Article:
EA's proprietary engine, used to build DH Part 2, has been beefed up a bit, giving Harry and co. a bit more sheen than before, and the spell-switching has been streamlined to rely on face buttons to swap spells. Otherwise, it's still a pedestrian third-person shooter with a Harry Potter wrapper, with few meaningful ties to J.K. Rowling's series. (And the Kinect part is just gone).Remember the part where Harry was taught how to rapidly fire his wand -- but not too rapidly! -- just so his "Stupefy" spell didn't fly too wildly? Or when he learned about the spell that would zoom in and deliver a one-hit "kill?" Neither does anyone else who's read a Harry Potter book or seen the Harry Potter films, because that doesn't happen.
The last DH title arrived less than a year ago, and with the sequel set to launch in just a few weeks, it's clear that the team hasn't had time to fix the issues that plagued the first game -- let alone the dubious premise.
Walls explode around you, spells fly in every direction, and Harry couldn't be calmer, taking cover at your command and openly firing on several enemies at once. Part of this ease can be credited to the game's streamlined spell switching, which is now mapped to the pad's face buttons rather than the D-pad, but the rest is a result of poor enemy AI and dull combat mechanics. Players are limited to six spells, though in my experience the vast majority of the time is spent with one of the two rapid-fire spells and the stun spell (which breaks shields).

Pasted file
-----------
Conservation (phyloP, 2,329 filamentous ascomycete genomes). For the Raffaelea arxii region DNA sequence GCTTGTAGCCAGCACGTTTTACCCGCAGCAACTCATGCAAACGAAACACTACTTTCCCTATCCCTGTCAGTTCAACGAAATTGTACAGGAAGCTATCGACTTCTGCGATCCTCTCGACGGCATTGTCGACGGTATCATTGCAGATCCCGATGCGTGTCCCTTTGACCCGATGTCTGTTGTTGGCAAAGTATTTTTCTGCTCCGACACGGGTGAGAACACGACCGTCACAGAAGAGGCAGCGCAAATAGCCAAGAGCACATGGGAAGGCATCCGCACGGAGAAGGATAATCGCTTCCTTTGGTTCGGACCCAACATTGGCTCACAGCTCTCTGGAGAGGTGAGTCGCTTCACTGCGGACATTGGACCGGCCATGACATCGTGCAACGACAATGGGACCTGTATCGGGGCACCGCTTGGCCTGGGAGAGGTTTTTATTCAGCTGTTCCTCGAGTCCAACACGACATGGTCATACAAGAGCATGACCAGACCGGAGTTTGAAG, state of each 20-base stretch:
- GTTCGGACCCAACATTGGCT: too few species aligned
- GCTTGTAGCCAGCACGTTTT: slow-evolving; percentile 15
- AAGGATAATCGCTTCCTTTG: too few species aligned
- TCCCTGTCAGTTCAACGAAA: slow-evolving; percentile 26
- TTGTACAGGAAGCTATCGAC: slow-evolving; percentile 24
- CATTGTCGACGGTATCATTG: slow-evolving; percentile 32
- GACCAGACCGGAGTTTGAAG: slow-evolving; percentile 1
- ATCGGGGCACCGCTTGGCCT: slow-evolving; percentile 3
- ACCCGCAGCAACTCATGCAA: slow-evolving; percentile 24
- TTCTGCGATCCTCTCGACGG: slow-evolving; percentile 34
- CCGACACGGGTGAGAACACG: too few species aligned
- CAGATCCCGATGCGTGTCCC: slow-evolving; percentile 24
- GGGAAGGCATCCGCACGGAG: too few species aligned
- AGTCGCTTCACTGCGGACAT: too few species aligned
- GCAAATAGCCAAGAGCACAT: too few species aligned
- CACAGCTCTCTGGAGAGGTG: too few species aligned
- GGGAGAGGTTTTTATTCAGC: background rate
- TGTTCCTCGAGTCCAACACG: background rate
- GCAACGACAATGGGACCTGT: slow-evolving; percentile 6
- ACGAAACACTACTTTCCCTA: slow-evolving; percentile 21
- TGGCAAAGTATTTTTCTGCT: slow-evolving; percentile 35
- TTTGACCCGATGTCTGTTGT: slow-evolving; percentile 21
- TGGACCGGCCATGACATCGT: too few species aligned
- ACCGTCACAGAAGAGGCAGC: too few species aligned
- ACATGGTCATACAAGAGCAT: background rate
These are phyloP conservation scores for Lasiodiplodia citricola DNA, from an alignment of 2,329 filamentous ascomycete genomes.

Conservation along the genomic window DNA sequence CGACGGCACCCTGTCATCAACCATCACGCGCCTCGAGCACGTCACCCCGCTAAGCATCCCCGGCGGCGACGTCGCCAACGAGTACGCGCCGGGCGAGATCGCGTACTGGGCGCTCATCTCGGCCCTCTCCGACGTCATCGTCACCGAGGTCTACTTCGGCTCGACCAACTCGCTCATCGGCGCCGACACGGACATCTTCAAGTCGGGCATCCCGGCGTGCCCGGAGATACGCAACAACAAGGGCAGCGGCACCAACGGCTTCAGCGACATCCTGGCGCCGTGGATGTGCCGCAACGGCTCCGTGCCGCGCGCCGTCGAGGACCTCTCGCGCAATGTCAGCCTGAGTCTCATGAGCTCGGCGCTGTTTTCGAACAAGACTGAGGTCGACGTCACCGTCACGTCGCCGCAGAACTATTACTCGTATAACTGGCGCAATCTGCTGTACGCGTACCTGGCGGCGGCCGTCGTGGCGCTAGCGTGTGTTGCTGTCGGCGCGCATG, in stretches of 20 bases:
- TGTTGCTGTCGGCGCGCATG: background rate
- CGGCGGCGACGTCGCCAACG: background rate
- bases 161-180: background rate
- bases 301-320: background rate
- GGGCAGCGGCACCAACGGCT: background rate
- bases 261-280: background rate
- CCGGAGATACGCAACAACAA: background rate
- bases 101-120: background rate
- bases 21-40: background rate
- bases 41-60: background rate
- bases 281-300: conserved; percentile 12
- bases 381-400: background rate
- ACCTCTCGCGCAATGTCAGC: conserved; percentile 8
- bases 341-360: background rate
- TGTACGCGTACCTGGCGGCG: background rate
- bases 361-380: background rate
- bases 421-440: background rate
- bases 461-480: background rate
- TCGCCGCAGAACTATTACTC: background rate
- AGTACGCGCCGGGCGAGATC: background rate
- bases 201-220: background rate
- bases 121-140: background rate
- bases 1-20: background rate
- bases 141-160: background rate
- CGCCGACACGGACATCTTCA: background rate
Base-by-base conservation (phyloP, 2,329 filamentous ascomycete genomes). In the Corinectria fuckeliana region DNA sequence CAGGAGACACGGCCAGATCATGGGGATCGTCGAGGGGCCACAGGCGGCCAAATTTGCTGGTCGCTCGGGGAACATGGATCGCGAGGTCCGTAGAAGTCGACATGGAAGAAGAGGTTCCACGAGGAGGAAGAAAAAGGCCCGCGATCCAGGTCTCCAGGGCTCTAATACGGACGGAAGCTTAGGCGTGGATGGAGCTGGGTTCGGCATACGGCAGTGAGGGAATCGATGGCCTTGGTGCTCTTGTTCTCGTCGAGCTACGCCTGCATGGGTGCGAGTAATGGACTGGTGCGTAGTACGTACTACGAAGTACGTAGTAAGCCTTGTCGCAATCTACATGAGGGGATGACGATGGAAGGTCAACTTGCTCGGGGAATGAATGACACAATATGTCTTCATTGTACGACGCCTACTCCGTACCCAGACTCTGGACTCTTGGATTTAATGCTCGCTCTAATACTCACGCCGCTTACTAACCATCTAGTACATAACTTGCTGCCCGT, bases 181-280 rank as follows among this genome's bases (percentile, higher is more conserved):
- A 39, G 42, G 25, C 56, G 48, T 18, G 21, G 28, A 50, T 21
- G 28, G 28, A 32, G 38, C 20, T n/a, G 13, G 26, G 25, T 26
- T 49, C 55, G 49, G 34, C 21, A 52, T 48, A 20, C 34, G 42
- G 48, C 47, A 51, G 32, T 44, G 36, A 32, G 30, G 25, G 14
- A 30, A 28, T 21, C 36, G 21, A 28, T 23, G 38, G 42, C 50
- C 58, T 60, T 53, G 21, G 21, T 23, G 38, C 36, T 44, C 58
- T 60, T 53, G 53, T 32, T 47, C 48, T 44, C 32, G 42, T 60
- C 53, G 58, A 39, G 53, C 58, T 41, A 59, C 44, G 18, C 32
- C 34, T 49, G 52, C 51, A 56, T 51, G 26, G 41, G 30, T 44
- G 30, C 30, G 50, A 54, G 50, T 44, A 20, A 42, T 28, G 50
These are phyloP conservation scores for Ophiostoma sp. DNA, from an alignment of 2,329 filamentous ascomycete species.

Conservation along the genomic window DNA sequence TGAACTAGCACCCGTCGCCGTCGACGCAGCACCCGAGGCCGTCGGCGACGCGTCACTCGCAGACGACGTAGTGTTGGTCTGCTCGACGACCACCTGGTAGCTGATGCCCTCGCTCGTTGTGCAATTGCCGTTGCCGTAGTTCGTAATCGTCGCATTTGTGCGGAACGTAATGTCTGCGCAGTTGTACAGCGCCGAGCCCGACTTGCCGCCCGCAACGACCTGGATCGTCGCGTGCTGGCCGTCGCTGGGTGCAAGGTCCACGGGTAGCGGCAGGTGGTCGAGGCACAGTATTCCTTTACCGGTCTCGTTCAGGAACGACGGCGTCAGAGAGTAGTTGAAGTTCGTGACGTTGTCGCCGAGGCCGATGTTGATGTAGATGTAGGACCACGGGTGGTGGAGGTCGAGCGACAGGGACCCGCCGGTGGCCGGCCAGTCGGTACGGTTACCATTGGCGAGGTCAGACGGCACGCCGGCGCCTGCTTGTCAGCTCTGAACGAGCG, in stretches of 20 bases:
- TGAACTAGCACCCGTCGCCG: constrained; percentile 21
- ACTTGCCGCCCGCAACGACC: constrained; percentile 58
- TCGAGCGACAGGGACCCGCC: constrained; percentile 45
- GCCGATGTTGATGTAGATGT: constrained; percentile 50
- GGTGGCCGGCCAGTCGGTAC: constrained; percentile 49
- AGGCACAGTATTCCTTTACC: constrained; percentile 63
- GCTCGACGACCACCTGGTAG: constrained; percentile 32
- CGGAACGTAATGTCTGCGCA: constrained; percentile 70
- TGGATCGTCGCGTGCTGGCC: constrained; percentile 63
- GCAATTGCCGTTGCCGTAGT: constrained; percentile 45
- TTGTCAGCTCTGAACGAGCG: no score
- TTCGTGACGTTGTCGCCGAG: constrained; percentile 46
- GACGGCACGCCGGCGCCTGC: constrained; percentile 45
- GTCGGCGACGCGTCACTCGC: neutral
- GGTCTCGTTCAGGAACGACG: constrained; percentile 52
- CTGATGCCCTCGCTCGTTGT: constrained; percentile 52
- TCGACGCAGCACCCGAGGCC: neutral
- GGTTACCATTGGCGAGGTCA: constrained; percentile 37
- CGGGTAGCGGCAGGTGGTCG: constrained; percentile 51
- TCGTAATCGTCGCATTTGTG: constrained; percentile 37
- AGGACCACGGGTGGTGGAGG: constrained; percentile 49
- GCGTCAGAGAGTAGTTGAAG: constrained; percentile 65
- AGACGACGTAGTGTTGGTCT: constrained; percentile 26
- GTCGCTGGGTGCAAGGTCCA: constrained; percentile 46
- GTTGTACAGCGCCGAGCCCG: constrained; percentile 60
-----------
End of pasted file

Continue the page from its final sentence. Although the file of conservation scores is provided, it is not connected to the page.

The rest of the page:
If you're a big fan of third-person shooters, Harry Potter and the Deathly Hallows: Part 2 will very likely disappoint. If you're a fan of the Harry Potter series, this game seems destined to break your heart. I'm not sure who this game is made for -- aside from ignorant parents trying to please young children, perhaps -- but it sure does release in the same week as the film it's based on.